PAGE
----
The hour before midnight during a heatwave seems the perfect time for a bit of gentle, low-key identity crisis.

I’m overselling it there, as there is no crisis, per se, but tonight I’ve been doing a bit of waybacking to the golden age of blogging. The content of a dozen or so blogs which still exists in my old Blogger account led me to hit up the Internet Archive to get a decent look at one of them in particular.

Once upon a time, I was part of what I’d termed a “gang blog” centered around discussing the ideas in David Weinberger’s book, Small Pieces, Loosely Joined, along with Weinberger himself, Gary Turner, Jeneane Sessum, Kevin Marks, and several others.

I don’t think meaning happens. I think context happens. I think framework happens, mainly because we don’t live in a world populated only by ourselves, and so there’s a grid of Other People’s Meaning constructed over time and through which we move. But that’s still not inherent in the blank template of the world.

What this lack of inherent meaning offers, IMHO, is the notion of responsibility. We are responsible for what we make and do here, and for the impact [it] has upon ourselves and others.

For me, this is precisely analogous to the contact offered by the Web. [That] same sort of framework exists here, and again created in an on-going fashion by the people here, but there is still no meaning save for that [which] we ourselves decide upon.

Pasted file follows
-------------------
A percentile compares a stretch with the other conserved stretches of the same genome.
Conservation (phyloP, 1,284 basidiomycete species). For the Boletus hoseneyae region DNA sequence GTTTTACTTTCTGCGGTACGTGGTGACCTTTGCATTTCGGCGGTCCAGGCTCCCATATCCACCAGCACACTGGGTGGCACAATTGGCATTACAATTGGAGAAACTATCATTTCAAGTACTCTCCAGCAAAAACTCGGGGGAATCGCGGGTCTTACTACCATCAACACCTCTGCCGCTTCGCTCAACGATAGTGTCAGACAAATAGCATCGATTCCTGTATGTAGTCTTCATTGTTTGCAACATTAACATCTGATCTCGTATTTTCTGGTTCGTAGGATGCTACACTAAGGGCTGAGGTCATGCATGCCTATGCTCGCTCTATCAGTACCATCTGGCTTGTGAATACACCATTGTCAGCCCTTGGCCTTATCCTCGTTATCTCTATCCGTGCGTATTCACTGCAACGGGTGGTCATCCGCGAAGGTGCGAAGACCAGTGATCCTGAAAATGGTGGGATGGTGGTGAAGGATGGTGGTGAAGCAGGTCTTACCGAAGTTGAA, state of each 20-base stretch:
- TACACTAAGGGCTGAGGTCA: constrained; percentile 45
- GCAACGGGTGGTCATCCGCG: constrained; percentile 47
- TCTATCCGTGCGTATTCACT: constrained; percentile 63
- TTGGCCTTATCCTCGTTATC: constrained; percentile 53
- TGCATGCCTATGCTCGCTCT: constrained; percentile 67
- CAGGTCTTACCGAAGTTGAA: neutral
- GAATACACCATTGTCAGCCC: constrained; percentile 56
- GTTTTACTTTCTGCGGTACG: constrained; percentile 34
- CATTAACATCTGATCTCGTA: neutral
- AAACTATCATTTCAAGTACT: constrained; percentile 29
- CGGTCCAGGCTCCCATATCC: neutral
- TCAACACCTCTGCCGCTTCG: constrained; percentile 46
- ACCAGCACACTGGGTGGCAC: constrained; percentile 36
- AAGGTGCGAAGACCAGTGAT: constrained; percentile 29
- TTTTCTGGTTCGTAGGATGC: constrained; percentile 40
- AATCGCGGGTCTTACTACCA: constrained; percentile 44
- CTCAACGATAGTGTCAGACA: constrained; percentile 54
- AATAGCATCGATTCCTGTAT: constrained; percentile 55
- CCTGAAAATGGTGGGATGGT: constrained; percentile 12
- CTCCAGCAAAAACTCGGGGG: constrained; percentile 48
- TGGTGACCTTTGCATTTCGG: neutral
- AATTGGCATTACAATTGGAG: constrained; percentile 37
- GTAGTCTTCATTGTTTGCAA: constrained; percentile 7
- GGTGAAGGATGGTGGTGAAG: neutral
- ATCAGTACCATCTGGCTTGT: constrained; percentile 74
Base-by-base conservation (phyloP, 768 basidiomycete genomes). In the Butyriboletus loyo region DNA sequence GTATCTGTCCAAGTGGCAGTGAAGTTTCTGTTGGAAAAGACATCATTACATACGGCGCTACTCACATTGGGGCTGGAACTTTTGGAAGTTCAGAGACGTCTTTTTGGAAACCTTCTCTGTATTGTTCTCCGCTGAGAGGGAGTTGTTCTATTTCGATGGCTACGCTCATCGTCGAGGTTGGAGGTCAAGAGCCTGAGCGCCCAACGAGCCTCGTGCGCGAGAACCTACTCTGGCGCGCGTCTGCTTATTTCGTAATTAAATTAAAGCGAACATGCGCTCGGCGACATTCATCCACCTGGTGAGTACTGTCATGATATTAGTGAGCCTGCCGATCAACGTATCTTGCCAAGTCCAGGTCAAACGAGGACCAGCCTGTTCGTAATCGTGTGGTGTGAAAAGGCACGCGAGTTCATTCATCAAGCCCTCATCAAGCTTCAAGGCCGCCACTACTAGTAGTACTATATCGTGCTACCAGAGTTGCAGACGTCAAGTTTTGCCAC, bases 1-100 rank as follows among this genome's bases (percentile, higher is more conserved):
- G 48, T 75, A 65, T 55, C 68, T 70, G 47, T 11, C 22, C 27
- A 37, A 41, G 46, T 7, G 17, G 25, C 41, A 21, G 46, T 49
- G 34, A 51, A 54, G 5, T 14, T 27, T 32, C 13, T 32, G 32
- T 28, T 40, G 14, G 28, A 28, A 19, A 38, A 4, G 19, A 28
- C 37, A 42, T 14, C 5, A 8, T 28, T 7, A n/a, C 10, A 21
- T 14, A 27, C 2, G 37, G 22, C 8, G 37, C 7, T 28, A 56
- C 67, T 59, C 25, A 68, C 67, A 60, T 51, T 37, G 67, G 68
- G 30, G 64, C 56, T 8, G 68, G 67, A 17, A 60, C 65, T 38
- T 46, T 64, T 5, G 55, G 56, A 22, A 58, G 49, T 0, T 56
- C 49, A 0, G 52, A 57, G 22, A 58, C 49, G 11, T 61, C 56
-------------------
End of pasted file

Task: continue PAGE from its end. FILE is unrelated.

Reading words I wrote seventeen years ago, I find two seemingly contradictory things of note.

First, I guess I still agree with the above (although I laugh a bit now that it was sparked by a quote from Hakim Bey), and I do find it sort of weirdly resonant in this current moment of the people behind the companies that eventually won the web taking insufficient responsibility for the ways in which meaning is being constructed here.

Second, I don’t really recognize that person, that me who wrote that. I can’t conjure an internal sense of who he was, or what he was doing when he was thinking these things, or what his life was like, or how he ended up on a blog with a number of the web thinkers of the day.

These things combine for a good example, then, of what I meant when I reacted to that research about what psychologists are terming derailment: I do not have “a constant feeling of me-ness that transcends the various chapters” of my life.

Tonight’s bout of waybacking comes across, then, as rifling through the forgotten papers of a stranger.

I know this was me, but I can’t feel him. It was some other me, and there have been who knows how many others of me in between, and who knows how many others of me still to come.

Referring posts